We Dig These Gems! New Genealogy Records Online

We dig these gems new genealogy records onlineEvery Friday, we highlight new genealogy records online. Scan these posts for content that may include your ancestors. Use these records to inspire your search for similar records elsewhere. Always check our Google tips at the end of each list: they are custom-crafted each week to give YOU one more tool in your genealogy toolbox.

This week:

ALABAMA COUNTY MARRIAGES. Over 700,000 names have been added to FamilySearch’s index of Alabama county marriage records (1809-1950). Some of the index entries have images.

ENGLAND PARISH RECORDS. Indexes to baptisms, marriages and burials from Derbyshire (1538-1910) and images of original records of Yorkshire baptisms, bishop’s transcripts of baptismsmarriage bannsmarriages, bishop’s transcripts of marriages, burials and bishop’s transcripts of burials (1500s-19oos, dates vary) are now searchable on FindMyPast.

IOWA HISTORICAL JOURNALS. The State Historical Society of Iowa has posted back issues of The Annals of Iowa dating to 1863. This is a quarterly, peer-reviewed historical journal. Use the search box to see whether your Iowa ancestors, hometowns or other family connections (schools, churches, friends, etc) are mentioned in more than 150 years’ worth of articles.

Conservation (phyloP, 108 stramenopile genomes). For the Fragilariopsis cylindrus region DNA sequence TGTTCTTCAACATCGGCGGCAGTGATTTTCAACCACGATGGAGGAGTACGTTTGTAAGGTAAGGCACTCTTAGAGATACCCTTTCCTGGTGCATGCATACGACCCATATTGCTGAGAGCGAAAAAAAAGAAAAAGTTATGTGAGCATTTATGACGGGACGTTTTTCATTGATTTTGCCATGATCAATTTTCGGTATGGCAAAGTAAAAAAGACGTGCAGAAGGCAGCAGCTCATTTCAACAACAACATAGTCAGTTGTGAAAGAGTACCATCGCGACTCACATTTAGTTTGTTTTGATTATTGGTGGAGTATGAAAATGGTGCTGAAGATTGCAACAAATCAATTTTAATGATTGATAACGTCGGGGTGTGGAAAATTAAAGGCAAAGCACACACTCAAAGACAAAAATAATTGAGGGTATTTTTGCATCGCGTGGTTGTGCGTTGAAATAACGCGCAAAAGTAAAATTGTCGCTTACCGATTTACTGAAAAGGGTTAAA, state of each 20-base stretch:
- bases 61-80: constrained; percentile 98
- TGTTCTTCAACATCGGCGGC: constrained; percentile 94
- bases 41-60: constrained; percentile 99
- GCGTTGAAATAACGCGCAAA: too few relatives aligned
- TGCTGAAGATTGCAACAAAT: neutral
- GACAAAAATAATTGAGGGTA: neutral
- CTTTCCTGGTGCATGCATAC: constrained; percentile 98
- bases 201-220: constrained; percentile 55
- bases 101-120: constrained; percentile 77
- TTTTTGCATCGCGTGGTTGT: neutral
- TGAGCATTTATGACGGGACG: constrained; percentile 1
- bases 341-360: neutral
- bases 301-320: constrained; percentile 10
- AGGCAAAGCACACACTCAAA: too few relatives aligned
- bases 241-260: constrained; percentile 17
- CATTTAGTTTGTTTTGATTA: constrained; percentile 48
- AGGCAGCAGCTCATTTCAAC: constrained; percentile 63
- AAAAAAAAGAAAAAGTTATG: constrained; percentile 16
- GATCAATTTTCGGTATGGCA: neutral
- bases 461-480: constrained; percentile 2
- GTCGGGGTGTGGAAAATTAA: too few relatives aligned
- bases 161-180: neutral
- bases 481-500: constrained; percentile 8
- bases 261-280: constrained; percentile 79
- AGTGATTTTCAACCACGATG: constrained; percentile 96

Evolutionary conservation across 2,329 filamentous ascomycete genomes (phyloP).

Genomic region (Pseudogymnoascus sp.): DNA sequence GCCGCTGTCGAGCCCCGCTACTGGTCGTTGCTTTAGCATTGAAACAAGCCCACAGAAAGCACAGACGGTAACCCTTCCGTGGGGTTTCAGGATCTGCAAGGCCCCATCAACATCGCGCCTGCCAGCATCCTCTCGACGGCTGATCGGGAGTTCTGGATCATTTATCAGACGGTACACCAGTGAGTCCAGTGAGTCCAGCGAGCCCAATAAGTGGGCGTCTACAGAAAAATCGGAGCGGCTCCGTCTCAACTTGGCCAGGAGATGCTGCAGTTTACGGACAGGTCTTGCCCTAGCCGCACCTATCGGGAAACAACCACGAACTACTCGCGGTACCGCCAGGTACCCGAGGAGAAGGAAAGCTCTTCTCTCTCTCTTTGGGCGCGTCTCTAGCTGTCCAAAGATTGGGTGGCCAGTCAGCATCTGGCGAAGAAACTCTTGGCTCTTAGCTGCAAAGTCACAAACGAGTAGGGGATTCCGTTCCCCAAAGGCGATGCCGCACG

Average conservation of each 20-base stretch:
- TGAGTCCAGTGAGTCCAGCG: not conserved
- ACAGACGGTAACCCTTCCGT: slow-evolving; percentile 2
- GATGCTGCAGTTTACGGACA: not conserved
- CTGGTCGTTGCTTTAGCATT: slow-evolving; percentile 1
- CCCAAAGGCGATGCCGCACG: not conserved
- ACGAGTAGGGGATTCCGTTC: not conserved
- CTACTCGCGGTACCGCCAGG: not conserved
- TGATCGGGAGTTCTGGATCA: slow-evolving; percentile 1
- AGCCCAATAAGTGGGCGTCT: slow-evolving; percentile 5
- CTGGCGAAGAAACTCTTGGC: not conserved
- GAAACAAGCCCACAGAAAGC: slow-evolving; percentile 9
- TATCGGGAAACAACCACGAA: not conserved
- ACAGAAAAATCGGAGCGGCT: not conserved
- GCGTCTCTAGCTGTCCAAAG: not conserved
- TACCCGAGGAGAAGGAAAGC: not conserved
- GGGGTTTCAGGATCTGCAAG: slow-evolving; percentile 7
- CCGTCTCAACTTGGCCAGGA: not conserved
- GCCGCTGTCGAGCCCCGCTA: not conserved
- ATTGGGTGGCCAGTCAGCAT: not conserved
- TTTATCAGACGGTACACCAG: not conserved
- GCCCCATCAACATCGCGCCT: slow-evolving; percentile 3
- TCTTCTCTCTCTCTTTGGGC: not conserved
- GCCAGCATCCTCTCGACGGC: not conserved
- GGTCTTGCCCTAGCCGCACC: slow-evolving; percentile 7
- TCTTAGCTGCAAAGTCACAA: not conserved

RUSSIAN WWII SOLDIERS. According to this article, “Thanks to a new online state initiative, families of Russian WWII combatants…are now able to give their forebears the recognition they deserve, 70 years on. The Zvyezdy Pobedy project, organized by the Rossiyskaya Gazeta newspaper, allows the descendants of those who fought in the Red Army in WWII to find out whether their ancestors were among the recipients of over 38 million orders and medals awarded during the war….There are more than 8,200 names listed in the database, which can be read in Russian at rg.ru/zvezdy_pobedy.”

U.S. CIVIL WAR RECORDS. These aren’t new, necessarily, but until April 30, Civil War records on Fold3 are FREE to search! Among the 43 million items are (of course!) military records, personal accounts, historic writings, photographs and maps. Both Union and Confederate records are represented.

check_mark_circle_400_wht_14064 new genealogy records online

Google tip of the week: Need to read web text in Russian or another language you don’t know? Use Google Translate to translate short passages or even entire webpages! Copy text or a URL (for full page translation) into the left box, then click English and Translate on the right. You can even play back an audio version of the foreign text to hear how it sounds! Learn more in Lisa Louise Cooke’s The Genealogist’s Google Toolbox. The 2nd edition, newly published in 2015, is fully revised and updated with the best Google has to offer–which is a LOT.

Walka walka walka: New Google PAC-Maps!

It may not help with genealogy, but Google Maps just got a lot more fun!